This example code simply forces a page refresh using JavaScript execution

Depending on the JavaScript you are executing, this can make tests less readable and maintainable, so use with care, and only where other WebDriver functionality is lacking for what you need.

Uses for JavaScript execution that I have needed in the past include:

  • Forcing a click on an element that WebDriver doesn’t seem to want to click on. This can happen for a number of reasons depending on web browser, version, and the underlying technology of the page you are testing.
  • Scrolling elements into view
  • Removing elements from the page (for example if they’re immaterial to the test and causing issues for testing certain functionality)


#4 HTML reporting to make life easier


If you have ever spent long and frustrating amounts of time sifting through test logs trying to find why a certain test failed, then you’ll appreciate how much easier the addition of an HTML report will make your life.

HTML reporting usually consists of a dashboard collating all of your test scenarios with

a pass/fail mark against each, and an expandable view to see where the failures are. With many reporting frameworks, you can extend them to add a screenshot from the browser window as well, for even easier diagnosis of issues.

There are many reporting frameworks available for various test frameworks, and many newer automation frameworks such as Cypress come with one built in. Specifically for Selenium using C# and SpecFlow, Extent seems to be the preferred reporting framework. It can be fiddly to integrate, and a time investment, but it will pay itself off in a relatively short space of time.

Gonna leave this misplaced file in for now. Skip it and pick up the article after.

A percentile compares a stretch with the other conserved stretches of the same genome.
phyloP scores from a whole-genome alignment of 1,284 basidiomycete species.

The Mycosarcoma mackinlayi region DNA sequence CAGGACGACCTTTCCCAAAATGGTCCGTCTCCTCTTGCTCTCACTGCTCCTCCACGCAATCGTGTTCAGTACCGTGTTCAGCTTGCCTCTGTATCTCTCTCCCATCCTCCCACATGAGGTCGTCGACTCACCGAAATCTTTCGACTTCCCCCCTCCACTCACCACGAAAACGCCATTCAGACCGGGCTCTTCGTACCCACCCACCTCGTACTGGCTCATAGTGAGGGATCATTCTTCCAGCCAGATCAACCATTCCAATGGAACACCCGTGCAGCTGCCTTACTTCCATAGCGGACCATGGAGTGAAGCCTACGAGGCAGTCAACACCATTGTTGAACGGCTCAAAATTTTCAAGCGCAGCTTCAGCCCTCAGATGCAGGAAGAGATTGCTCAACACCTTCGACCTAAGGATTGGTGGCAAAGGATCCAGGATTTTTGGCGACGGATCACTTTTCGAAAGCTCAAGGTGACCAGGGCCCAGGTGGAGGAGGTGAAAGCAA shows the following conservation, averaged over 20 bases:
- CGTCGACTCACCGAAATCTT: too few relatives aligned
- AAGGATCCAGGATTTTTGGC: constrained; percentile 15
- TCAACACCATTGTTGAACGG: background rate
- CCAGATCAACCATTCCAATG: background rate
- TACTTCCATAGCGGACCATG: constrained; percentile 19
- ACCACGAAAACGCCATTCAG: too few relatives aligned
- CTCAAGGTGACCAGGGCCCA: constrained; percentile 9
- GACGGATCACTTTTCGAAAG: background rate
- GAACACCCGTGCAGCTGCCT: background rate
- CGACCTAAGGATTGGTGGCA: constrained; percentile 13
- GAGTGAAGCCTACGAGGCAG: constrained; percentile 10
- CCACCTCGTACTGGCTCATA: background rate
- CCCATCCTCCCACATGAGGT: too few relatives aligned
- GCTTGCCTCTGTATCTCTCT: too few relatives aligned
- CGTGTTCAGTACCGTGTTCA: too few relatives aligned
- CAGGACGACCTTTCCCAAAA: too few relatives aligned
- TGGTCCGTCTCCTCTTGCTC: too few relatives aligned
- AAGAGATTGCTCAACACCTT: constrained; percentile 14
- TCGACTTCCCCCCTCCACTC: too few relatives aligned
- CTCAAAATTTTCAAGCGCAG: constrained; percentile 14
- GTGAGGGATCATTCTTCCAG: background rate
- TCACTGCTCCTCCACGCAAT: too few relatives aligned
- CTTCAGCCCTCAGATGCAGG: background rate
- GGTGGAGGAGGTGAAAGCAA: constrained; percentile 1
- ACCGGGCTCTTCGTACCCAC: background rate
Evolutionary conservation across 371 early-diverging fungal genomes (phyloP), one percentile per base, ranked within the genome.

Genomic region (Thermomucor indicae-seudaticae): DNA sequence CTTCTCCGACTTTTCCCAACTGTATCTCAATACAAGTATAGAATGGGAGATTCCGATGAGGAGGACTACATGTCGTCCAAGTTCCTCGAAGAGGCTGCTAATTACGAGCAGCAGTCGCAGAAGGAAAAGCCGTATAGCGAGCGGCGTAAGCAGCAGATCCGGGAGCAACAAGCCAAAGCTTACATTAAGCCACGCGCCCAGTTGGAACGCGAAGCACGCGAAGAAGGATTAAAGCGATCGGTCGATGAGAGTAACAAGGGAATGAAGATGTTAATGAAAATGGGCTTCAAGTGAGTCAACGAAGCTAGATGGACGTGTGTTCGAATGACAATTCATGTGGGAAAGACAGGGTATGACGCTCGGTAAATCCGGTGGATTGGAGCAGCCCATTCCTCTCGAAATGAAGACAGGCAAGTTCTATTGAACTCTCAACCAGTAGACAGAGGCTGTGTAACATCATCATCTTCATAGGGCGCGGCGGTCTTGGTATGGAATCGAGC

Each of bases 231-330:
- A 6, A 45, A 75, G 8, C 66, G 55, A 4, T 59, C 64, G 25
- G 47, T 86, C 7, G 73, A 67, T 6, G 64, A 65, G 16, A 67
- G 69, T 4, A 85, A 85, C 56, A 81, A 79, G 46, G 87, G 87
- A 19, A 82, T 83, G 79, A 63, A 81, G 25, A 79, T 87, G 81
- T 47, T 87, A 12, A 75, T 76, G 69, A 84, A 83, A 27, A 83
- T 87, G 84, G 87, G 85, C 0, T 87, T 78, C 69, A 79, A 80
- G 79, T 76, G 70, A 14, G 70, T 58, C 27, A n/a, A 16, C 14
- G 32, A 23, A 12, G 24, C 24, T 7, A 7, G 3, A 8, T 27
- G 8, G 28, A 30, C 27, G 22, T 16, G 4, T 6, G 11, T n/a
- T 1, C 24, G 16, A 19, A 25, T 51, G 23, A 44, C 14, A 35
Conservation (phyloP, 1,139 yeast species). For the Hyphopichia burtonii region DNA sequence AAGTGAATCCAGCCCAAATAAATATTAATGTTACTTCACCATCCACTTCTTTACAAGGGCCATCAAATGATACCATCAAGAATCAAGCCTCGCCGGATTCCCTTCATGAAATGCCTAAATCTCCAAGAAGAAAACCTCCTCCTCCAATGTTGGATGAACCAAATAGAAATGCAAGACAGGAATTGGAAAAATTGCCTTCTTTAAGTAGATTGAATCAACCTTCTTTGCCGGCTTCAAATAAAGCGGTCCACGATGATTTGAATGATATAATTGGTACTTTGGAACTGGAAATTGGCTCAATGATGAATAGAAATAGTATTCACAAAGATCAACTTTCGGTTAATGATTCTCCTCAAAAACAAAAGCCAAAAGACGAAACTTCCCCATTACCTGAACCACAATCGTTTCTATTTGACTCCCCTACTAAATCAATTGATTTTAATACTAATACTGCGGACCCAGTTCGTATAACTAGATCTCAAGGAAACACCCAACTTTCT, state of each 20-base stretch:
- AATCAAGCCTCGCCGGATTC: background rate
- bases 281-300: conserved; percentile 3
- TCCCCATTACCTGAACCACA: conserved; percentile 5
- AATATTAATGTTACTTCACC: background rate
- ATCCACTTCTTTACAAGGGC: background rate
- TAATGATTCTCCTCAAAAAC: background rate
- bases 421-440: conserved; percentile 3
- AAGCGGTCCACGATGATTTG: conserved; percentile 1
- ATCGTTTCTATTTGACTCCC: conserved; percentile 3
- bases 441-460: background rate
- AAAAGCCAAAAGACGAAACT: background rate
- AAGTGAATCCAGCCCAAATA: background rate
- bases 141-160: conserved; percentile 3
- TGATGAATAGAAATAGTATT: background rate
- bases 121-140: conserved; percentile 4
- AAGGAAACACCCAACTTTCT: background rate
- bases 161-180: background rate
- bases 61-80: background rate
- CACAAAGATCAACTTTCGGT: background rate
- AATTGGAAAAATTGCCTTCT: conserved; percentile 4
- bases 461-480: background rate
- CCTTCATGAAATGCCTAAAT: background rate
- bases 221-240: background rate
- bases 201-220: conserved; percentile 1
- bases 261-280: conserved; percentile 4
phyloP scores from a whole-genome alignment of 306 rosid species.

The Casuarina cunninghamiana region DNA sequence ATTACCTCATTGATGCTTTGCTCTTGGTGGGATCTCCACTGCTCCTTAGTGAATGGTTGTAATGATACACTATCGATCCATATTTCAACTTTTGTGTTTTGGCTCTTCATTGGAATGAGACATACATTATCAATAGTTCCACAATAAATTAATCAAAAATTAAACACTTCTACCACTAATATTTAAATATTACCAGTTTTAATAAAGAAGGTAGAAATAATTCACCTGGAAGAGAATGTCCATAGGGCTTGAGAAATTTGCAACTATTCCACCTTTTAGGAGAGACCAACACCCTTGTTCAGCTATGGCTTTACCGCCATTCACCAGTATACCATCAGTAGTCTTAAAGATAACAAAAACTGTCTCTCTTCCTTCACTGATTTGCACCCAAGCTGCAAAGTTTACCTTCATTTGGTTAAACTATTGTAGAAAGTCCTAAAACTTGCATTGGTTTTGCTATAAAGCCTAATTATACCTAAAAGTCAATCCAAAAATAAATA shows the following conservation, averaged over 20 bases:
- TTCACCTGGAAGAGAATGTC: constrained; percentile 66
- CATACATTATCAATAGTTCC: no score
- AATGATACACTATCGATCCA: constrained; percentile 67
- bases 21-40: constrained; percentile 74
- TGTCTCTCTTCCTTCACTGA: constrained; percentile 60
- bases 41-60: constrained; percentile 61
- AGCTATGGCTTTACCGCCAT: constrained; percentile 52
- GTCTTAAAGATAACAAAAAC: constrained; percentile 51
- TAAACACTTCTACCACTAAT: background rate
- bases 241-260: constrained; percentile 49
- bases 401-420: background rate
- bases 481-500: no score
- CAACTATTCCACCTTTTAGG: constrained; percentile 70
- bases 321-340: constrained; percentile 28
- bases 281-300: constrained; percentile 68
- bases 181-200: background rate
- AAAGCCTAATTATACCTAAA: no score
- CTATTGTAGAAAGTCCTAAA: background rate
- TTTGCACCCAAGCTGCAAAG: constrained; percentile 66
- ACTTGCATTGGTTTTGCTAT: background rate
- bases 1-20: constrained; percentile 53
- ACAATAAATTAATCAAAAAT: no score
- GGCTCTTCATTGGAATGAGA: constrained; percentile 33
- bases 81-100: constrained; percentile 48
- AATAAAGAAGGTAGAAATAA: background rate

Something like this is definitely easier on the eyes than sifting through text logs


#5 Performance tweaks for faster feedback


Fast feedback is often key to good test automation, which means minimising the run-time of your tests can be an important task. There are many factors which can inflate this time more than you might expect, and most people don’t consider many of them when writing tests.

  • Implicit waits. These are a great idea in theory, meaning that your tests will automatically wait a specific amount of time before throwing a failure in any case where expected conditions are not met. However, consider using only explicit waits, which wait for specific conditions in specific cases instead of any time conditions are not met. While more difficult upfront, this will result in less time spent waiting, errors returning more quickly when they should, all resulting in that fast feedback. Always weigh up whether the ease of adding implicit waits is worth the cost in run-time.
  • Just say “No” to thread sleeps. Thread sleeps are guaranteed to inflate the run-time of your tests by an exact amount. Wherever possible, these should be replaced with explicit waits. It may be that on average a certain wait will take as much time as the thread sleep it replaced, but will at least have the chance of taking up less time.
  • Not all element locators are created equal. Some methods of locating elements are slower than others. The fastest is usually either ID or CSS selector (and there has been some debate online over this), and the slowest by far is XPath. In a small test suite this difference may only add up to seconds at most, but in a large and long-running suite testing a complex web application, you may see a larger reduction by optimising your element locators.


Thanks for reading, I hope these tips can help you optimise your test automation.